Navigation Links
Life, the remake

If the history of life were to play out again from the beginning, it would have a similar plot and outcomes, although with a different cast and timing, argues UC Davis paleontologist Geerat Vermeij in a new paper in the Proceedings of the National Academy of Sciences.

"Evolution at this level, like the rest of history, is predictable, perhaps more predictable than people want to imagine," Vermeij said. "Many traits are so advantageous under so many circumstances that you are likely to see the same things again and again."

Vermeij's view contrasts with that put forward by the late Stephen Jay Gould and others, who argued that the history of life is so dependent on improbable events and includes so many possible paths that the chances of repetition are vanishingly small. Vermeij argues that some innovations, such as photosynthesis, plant seeds, mineralized bones and even human language are just such good ideas that they would reappear, although at different times and in somewhat different forms.

Barnacles, for example, "desperately want to be mollusks," Vermeij said, although they are actually crustaceans related to crabs and lobsters. As adults, they have evolved a lifestyle similar to that of clams, mussels and another entire group of animals, the brachiopods.

Vermeij reviewed 23 evolutionary innovations thought to be unique, including the genetic code, sex, human language and feathers, and another 55 that turn up repeatedly. Most of the unique innovations -- with the exception of human language -- are ancient, more than half a billion years old. Many of the repeated innovations are known only from a few specimens that were part of much larger groups. Vermeij said that many of life's "unique" developments might just appear to be so because other species died out and were not preserved as fossils.

A "unique" innovation might also be the result of intense natural selection. For example, once the genetic code appeared, primitive o rganisms readily swapped genes, as bacteria still do today. Any variants or competitors to the genetic code that arose later would have been unable to spread and establish.

Vermeij thinks that these principles are universal.

"If we had an Earth-like planet, I think we'd see phenotypes and outcomes that parallel those on Earth," he said.


Source:University of California - Davis

Related biology news :

1. Habitat use by North Pacific right whales, Eubalaena japonica, in the Bering Sea and Gulf of Alaska
2. Unchecked DNA replication drives earliest steps toward cancer
3. Climate change drives widespread amphibian extinctions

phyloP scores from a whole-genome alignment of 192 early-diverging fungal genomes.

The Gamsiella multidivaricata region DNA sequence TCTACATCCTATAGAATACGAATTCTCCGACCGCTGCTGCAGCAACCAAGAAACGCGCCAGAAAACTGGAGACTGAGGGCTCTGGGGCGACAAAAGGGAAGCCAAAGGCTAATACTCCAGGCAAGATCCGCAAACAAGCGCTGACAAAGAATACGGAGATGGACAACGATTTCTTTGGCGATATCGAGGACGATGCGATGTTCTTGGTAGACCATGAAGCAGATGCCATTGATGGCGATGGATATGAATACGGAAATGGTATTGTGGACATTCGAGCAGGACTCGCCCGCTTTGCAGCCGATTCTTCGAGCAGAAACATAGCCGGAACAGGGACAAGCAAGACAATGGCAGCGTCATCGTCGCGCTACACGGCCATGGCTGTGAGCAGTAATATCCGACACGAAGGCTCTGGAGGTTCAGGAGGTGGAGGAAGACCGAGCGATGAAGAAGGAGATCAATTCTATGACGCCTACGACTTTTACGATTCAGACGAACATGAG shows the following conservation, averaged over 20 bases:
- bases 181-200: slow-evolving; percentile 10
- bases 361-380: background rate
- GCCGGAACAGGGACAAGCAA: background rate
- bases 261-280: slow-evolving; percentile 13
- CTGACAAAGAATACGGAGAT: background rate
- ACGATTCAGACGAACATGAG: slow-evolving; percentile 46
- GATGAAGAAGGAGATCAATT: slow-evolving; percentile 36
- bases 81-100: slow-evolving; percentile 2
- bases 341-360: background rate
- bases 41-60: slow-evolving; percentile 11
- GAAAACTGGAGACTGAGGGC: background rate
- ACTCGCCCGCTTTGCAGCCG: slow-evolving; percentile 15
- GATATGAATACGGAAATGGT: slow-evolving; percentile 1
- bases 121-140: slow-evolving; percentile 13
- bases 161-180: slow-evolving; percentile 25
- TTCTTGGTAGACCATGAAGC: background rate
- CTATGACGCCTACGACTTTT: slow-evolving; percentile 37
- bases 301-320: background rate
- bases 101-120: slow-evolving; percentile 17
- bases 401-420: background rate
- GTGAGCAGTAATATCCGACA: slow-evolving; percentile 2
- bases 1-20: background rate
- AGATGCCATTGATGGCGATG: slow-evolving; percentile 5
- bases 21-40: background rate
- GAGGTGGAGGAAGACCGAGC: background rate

4. Mindless autopilot drives people to underestimate food decisions
5. Buildup of damaged DNA in cells drives aging
6. A genetic gang of 4 drives spread of breast cancer
7. Discovery of an American salamander where it shouldnt be: Korea
8. Elusive salamanders have role in developing new sampling models
9. Butterflies lose body fat during metamorphosis
Post Your Comments:

(Date:11/20/2015)... Connecticut , November 20, 2015 ... authentication company focused on the growing mobile commerce market ... CEO, Gino Pereira , was recently interviewed on ... interview will air on this weekend on Bloomberg ... Latin America . --> NXTD ) ("NXT-ID" ...
(Date:11/19/2015)... 2015  Based on its in-depth analysis of the ... with the 2015 Global Frost & Sullivan Award for ... presents this award to the company that has developed ... of the market it serves. The award recognizes the ... on customer base demands, the overall impact it has ...
(Date:11/19/2015)...  Although some 350 companies are actively involved in ... companies, according to Kalorama Information. These include Roche Diagnostics, Hologic, ... share of the 6.1 billion-dollar molecular testing market, according ... Molecular Diagnostic s .    ... by one company and only a handful of companies ...
Breaking Biology News(10 mins):
(Date:11/24/2015)... Mass. (PRWEB) , ... November 24, 2015 , ... ... to maintain healthy metabolism. But unless it is bound to proteins, copper is ... of Health (NIH), researchers at Worcester Polytechnic Institute (WPI) will conduct a systematic ...
(Date:11/24/2015)... -- Clintrax Global, Inc., a worldwide provider of clinical research services headquartered ... the company has set a new quarterly earnings record in Q3 ... posted for Q3 of 2014 to Q3 of 2015.   ... , with the establishment of an Asia-Pacific ... United Kingdom and Mexico , with ...
(Date:11/24/2015)... , ... November 24, 2015 , ... The Academy of ... Interest Group (SIG), MultiGP, also known as Multirotor Grand Prix, to represent the First–Person ... few years. Many AMA members have embraced this type of racing and several new ...
(Date:11/24/2015)... TEL AVIV, Israel , Nov. 24, 2015  Tikcro Technologies Ltd. ... be held on December 29, 2015 at 11:00 a.m. Israel ... & Co., Electra Tower, 98 Yigal Allon Street, 36 th Floor, ... , election of Eric Paneth and Izhak Tamir ... and Rami Skaliter as external directors; , approval of an ...
Breaking Biology Technology: